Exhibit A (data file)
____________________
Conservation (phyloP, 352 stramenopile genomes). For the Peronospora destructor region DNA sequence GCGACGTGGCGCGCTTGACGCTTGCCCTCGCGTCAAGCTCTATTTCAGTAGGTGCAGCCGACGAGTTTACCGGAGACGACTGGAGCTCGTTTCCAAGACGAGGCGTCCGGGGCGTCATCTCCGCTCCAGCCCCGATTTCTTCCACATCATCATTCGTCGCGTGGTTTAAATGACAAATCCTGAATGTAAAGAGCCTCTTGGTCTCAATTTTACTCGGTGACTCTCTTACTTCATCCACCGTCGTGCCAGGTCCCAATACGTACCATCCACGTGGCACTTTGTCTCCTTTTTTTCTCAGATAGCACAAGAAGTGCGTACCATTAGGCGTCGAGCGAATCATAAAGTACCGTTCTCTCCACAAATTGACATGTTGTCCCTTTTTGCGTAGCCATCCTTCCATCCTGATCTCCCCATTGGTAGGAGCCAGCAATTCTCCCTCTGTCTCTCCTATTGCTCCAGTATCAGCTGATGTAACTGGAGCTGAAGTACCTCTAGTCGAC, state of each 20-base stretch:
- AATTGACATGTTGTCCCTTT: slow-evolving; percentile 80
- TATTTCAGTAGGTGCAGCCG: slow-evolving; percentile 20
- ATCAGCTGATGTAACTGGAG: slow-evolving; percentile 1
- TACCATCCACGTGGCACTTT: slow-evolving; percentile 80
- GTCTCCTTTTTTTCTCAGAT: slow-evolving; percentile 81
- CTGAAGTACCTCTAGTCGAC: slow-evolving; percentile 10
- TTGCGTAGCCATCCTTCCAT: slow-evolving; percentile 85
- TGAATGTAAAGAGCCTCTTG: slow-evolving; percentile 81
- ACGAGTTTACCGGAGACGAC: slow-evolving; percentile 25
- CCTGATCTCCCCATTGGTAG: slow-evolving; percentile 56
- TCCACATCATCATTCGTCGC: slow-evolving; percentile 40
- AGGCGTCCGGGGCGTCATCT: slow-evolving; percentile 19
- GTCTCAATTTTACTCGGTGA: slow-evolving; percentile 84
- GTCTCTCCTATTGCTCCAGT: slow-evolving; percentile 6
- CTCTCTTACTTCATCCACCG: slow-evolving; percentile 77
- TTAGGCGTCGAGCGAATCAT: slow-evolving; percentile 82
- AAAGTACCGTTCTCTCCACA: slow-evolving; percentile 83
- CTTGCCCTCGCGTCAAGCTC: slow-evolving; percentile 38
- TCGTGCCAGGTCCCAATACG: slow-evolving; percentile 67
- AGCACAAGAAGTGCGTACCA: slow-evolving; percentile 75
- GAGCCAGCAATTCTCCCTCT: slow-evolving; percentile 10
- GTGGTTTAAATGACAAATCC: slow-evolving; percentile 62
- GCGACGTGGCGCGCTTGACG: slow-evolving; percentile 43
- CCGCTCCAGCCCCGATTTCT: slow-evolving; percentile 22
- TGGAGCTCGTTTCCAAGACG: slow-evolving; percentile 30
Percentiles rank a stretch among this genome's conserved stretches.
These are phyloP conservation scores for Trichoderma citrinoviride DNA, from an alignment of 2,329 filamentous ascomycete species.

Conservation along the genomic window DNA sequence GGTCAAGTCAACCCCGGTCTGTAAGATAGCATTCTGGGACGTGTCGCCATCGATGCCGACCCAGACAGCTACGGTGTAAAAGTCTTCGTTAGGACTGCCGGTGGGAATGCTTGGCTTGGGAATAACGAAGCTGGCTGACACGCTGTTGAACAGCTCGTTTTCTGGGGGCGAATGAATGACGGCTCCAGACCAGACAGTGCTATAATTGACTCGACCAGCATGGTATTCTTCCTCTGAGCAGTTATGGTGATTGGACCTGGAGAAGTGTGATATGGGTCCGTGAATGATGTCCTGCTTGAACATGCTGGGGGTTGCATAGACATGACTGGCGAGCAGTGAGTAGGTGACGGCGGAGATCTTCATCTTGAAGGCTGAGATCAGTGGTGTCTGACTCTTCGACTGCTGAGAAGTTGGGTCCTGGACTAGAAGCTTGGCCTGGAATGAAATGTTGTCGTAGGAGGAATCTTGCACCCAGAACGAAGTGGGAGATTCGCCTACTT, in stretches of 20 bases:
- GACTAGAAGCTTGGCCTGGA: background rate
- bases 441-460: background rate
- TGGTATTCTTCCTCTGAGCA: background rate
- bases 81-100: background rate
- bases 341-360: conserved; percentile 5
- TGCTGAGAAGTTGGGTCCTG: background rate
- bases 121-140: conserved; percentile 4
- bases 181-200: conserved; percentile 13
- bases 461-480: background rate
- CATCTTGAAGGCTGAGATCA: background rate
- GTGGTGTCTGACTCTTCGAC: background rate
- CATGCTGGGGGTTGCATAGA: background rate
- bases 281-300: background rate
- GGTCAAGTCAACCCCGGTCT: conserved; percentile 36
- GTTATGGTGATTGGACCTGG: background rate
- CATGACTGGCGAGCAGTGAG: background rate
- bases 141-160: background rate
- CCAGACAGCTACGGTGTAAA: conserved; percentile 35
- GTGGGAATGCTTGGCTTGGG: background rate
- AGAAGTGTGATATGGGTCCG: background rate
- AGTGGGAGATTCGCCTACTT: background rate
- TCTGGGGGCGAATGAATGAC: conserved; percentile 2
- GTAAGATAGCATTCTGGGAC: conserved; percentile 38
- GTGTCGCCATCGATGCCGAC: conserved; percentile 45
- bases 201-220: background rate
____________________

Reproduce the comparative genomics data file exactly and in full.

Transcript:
Conservation (phyloP, 352 stramenopile genomes). For the Peronospora destructor region DNA sequence GCGACGTGGCGCGCTTGACGCTTGCCCTCGCGTCAAGCTCTATTTCAGTAGGTGCAGCCGACGAGTTTACCGGAGACGACTGGAGCTCGTTTCCAAGACGAGGCGTCCGGGGCGTCATCTCCGCTCCAGCCCCGATTTCTTCCACATCATCATTCGTCGCGTGGTTTAAATGACAAATCCTGAATGTAAAGAGCCTCTTGGTCTCAATTTTACTCGGTGACTCTCTTACTTCATCCACCGTCGTGCCAGGTCCCAATACGTACCATCCACGTGGCACTTTGTCTCCTTTTTTTCTCAGATAGCACAAGAAGTGCGTACCATTAGGCGTCGAGCGAATCATAAAGTACCGTTCTCTCCACAAATTGACATGTTGTCCCTTTTTGCGTAGCCATCCTTCCATCCTGATCTCCCCATTGGTAGGAGCCAGCAATTCTCCCTCTGTCTCTCCTATTGCTCCAGTATCAGCTGATGTAACTGGAGCTGAAGTACCTCTAGTCGAC, state of each 20-base stretch:
- AATTGACATGTTGTCCCTTT: slow-evolving; percentile 80
- TATTTCAGTAGGTGCAGCCG: slow-evolving; percentile 20
- ATCAGCTGATGTAACTGGAG: slow-evolving; percentile 1
- TACCATCCACGTGGCACTTT: slow-evolving; percentile 80
- GTCTCCTTTTTTTCTCAGAT: slow-evolving; percentile 81
- CTGAAGTACCTCTAGTCGAC: slow-evolving; percentile 10
- TTGCGTAGCCATCCTTCCAT: slow-evolving; percentile 85
- TGAATGTAAAGAGCCTCTTG: slow-evolving; percentile 81
- ACGAGTTTACCGGAGACGAC: slow-evolving; percentile 25
- CCTGATCTCCCCATTGGTAG: slow-evolving; percentile 56
- TCCACATCATCATTCGTCGC: slow-evolving; percentile 40
- AGGCGTCCGGGGCGTCATCT: slow-evolving; percentile 19
- GTCTCAATTTTACTCGGTGA: slow-evolving; percentile 84
- GTCTCTCCTATTGCTCCAGT: slow-evolving; percentile 6
- CTCTCTTACTTCATCCACCG: slow-evolving; percentile 77
- TTAGGCGTCGAGCGAATCAT: slow-evolving; percentile 82
- AAAGTACCGTTCTCTCCACA: slow-evolving; percentile 83
- CTTGCCCTCGCGTCAAGCTC: slow-evolving; percentile 38
- TCGTGCCAGGTCCCAATACG: slow-evolving; percentile 67
- AGCACAAGAAGTGCGTACCA: slow-evolving; percentile 75
- GAGCCAGCAATTCTCCCTCT: slow-evolving; percentile 10
- GTGGTTTAAATGACAAATCC: slow-evolving; percentile 62
- GCGACGTGGCGCGCTTGACG: slow-evolving; percentile 43
- CCGCTCCAGCCCCGATTTCT: slow-evolving; percentile 22
- TGGAGCTCGTTTCCAAGACG: slow-evolving; percentile 30
Percentiles rank a stretch among this genome's conserved stretches.
These are phyloP conservation scores for Trichoderma citrinoviride DNA, from an alignment of 2,329 filamentous ascomycete species.

Conservation along the genomic window DNA sequence GGTCAAGTCAACCCCGGTCTGTAAGATAGCATTCTGGGACGTGTCGCCATCGATGCCGACCCAGACAGCTACGGTGTAAAAGTCTTCGTTAGGACTGCCGGTGGGAATGCTTGGCTTGGGAATAACGAAGCTGGCTGACACGCTGTTGAACAGCTCGTTTTCTGGGGGCGAATGAATGACGGCTCCAGACCAGACAGTGCTATAATTGACTCGACCAGCATGGTATTCTTCCTCTGAGCAGTTATGGTGATTGGACCTGGAGAAGTGTGATATGGGTCCGTGAATGATGTCCTGCTTGAACATGCTGGGGGTTGCATAGACATGACTGGCGAGCAGTGAGTAGGTGACGGCGGAGATCTTCATCTTGAAGGCTGAGATCAGTGGTGTCTGACTCTTCGACTGCTGAGAAGTTGGGTCCTGGACTAGAAGCTTGGCCTGGAATGAAATGTTGTCGTAGGAGGAATCTTGCACCCAGAACGAAGTGGGAGATTCGCCTACTT, in stretches of 20 bases:
- GACTAGAAGCTTGGCCTGGA: background rate
- bases 441-460: background rate
- TGGTATTCTTCCTCTGAGCA: background rate
- bases 81-100: background rate
- bases 341-360: conserved; percentile 5
- TGCTGAGAAGTTGGGTCCTG: background rate
- bases 121-140: conserved; percentile 4
- bases 181-200: conserved; percentile 13
- bases 461-480: background rate
- CATCTTGAAGGCTGAGATCA: background rate
- GTGGTGTCTGACTCTTCGAC: background rate
- CATGCTGGGGGTTGCATAGA: background rate
- bases 281-300: background rate
- GGTCAAGTCAACCCCGGTCT: conserved; percentile 36
- GTTATGGTGATTGGACCTGG: background rate
- CATGACTGGCGAGCAGTGAG: background rate
- bases 141-160: background rate
- CCAGACAGCTACGGTGTAAA: conserved; percentile 35
- GTGGGAATGCTTGGCTTGGG: background rate
- AGAAGTGTGATATGGGTCCG: background rate
- AGTGGGAGATTCGCCTACTT: background rate
- TCTGGGGGCGAATGAATGAC: conserved; percentile 2
- GTAAGATAGCATTCTGGGAC: conserved; percentile 38
- GTGTCGCCATCGATGCCGAC: conserved; percentile 45
- bases 201-220: background rate